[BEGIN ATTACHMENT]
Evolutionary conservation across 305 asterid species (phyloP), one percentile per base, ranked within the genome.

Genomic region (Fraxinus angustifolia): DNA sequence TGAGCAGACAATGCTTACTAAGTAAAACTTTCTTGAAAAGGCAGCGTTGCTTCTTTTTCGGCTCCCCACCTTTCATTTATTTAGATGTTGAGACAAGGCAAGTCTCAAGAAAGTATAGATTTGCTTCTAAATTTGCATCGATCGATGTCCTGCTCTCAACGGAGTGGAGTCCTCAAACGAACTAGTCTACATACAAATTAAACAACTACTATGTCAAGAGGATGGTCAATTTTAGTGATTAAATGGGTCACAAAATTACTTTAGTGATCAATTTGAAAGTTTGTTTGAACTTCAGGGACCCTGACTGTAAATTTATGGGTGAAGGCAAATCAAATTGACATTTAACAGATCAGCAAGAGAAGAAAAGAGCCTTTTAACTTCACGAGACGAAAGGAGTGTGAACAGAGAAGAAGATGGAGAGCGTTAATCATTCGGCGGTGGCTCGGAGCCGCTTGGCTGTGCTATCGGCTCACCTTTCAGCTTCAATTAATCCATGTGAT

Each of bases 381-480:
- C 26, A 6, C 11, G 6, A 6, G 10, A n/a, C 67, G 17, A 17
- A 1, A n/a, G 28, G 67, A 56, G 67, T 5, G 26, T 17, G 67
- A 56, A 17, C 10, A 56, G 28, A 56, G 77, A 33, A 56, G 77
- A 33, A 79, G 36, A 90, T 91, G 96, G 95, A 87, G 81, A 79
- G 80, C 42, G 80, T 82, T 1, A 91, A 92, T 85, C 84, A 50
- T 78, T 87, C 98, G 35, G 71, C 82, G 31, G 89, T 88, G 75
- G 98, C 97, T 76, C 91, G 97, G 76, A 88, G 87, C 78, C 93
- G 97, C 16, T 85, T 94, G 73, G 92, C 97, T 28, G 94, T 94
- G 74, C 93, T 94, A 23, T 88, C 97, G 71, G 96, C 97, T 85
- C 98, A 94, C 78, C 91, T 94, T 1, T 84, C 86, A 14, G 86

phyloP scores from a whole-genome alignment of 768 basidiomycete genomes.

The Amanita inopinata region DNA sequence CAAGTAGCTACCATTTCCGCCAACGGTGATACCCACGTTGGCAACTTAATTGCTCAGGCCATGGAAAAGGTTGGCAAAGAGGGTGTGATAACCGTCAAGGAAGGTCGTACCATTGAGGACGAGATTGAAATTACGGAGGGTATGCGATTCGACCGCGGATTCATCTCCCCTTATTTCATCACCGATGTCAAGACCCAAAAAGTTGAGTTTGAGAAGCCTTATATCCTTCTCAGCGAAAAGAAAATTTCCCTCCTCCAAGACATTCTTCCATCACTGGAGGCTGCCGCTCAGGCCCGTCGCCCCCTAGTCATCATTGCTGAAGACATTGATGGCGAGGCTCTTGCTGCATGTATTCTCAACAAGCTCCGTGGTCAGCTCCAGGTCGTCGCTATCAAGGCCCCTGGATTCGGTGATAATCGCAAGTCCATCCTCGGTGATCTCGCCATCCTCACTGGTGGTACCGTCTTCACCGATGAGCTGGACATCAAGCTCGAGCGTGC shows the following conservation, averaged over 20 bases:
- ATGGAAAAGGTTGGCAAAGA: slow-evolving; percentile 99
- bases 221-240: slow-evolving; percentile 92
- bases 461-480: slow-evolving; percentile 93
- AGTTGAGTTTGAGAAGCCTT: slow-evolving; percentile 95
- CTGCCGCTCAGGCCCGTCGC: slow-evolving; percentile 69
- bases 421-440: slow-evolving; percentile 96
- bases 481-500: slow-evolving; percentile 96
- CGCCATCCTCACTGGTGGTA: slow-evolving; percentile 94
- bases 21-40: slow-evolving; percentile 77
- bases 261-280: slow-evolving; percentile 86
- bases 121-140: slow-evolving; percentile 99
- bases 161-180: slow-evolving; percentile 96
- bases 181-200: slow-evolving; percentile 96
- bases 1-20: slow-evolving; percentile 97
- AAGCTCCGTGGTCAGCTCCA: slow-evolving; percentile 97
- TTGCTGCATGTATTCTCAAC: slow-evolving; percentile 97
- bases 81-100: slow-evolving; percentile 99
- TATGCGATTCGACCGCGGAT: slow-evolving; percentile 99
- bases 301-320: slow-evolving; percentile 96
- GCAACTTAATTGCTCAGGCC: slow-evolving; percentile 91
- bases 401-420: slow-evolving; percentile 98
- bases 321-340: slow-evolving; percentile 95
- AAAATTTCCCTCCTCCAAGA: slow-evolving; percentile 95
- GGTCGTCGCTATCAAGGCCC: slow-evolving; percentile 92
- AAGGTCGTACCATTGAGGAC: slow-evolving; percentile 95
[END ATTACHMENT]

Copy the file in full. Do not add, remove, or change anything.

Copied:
Evolutionary conservation across 305 asterid species (phyloP), one percentile per base, ranked within the genome.

Genomic region (Fraxinus angustifolia): DNA sequence TGAGCAGACAATGCTTACTAAGTAAAACTTTCTTGAAAAGGCAGCGTTGCTTCTTTTTCGGCTCCCCACCTTTCATTTATTTAGATGTTGAGACAAGGCAAGTCTCAAGAAAGTATAGATTTGCTTCTAAATTTGCATCGATCGATGTCCTGCTCTCAACGGAGTGGAGTCCTCAAACGAACTAGTCTACATACAAATTAAACAACTACTATGTCAAGAGGATGGTCAATTTTAGTGATTAAATGGGTCACAAAATTACTTTAGTGATCAATTTGAAAGTTTGTTTGAACTTCAGGGACCCTGACTGTAAATTTATGGGTGAAGGCAAATCAAATTGACATTTAACAGATCAGCAAGAGAAGAAAAGAGCCTTTTAACTTCACGAGACGAAAGGAGTGTGAACAGAGAAGAAGATGGAGAGCGTTAATCATTCGGCGGTGGCTCGGAGCCGCTTGGCTGTGCTATCGGCTCACCTTTCAGCTTCAATTAATCCATGTGAT

Each of bases 381-480:
- C 26, A 6, C 11, G 6, A 6, G 10, A n/a, C 67, G 17, A 17
- A 1, A n/a, G 28, G 67, A 56, G 67, T 5, G 26, T 17, G 67
- A 56, A 17, C 10, A 56, G 28, A 56, G 77, A 33, A 56, G 77
- A 33, A 79, G 36, A 90, T 91, G 96, G 95, A 87, G 81, A 79
- G 80, C 42, G 80, T 82, T 1, A 91, A 92, T 85, C 84, A 50
- T 78, T 87, C 98, G 35, G 71, C 82, G 31, G 89, T 88, G 75
- G 98, C 97, T 76, C 91, G 97, G 76, A 88, G 87, C 78, C 93
- G 97, C 16, T 85, T 94, G 73, G 92, C 97, T 28, G 94, T 94
- G 74, C 93, T 94, A 23, T 88, C 97, G 71, G 96, C 97, T 85
- C 98, A 94, C 78, C 91, T 94, T 1, T 84, C 86, A 14, G 86

phyloP scores from a whole-genome alignment of 768 basidiomycete genomes.

The Amanita inopinata region DNA sequence CAAGTAGCTACCATTTCCGCCAACGGTGATACCCACGTTGGCAACTTAATTGCTCAGGCCATGGAAAAGGTTGGCAAAGAGGGTGTGATAACCGTCAAGGAAGGTCGTACCATTGAGGACGAGATTGAAATTACGGAGGGTATGCGATTCGACCGCGGATTCATCTCCCCTTATTTCATCACCGATGTCAAGACCCAAAAAGTTGAGTTTGAGAAGCCTTATATCCTTCTCAGCGAAAAGAAAATTTCCCTCCTCCAAGACATTCTTCCATCACTGGAGGCTGCCGCTCAGGCCCGTCGCCCCCTAGTCATCATTGCTGAAGACATTGATGGCGAGGCTCTTGCTGCATGTATTCTCAACAAGCTCCGTGGTCAGCTCCAGGTCGTCGCTATCAAGGCCCCTGGATTCGGTGATAATCGCAAGTCCATCCTCGGTGATCTCGCCATCCTCACTGGTGGTACCGTCTTCACCGATGAGCTGGACATCAAGCTCGAGCGTGC shows the following conservation, averaged over 20 bases:
- ATGGAAAAGGTTGGCAAAGA: slow-evolving; percentile 99
- bases 221-240: slow-evolving; percentile 92
- bases 461-480: slow-evolving; percentile 93
- AGTTGAGTTTGAGAAGCCTT: slow-evolving; percentile 95
- CTGCCGCTCAGGCCCGTCGC: slow-evolving; percentile 69
- bases 421-440: slow-evolving; percentile 96
- bases 481-500: slow-evolving; percentile 96
- CGCCATCCTCACTGGTGGTA: slow-evolving; percentile 94
- bases 21-40: slow-evolving; percentile 77
- bases 261-280: slow-evolving; percentile 86
- bases 121-140: slow-evolving; percentile 99
- bases 161-180: slow-evolving; percentile 96
- bases 181-200: slow-evolving; percentile 96
- bases 1-20: slow-evolving; percentile 97
- AAGCTCCGTGGTCAGCTCCA: slow-evolving; percentile 97
- TTGCTGCATGTATTCTCAAC: slow-evolving; percentile 97
- bases 81-100: slow-evolving; percentile 99
- TATGCGATTCGACCGCGGAT: slow-evolving; percentile 99
- bases 301-320: slow-evolving; percentile 96
- GCAACTTAATTGCTCAGGCC: slow-evolving; percentile 91
- bases 401-420: slow-evolving; percentile 98
- bases 321-340: slow-evolving; percentile 95
- AAAATTTCCCTCCTCCAAGA: slow-evolving; percentile 95
- GGTCGTCGCTATCAAGGCCC: slow-evolving; percentile 92
- AAGGTCGTACCATTGAGGAC: slow-evolving; percentile 95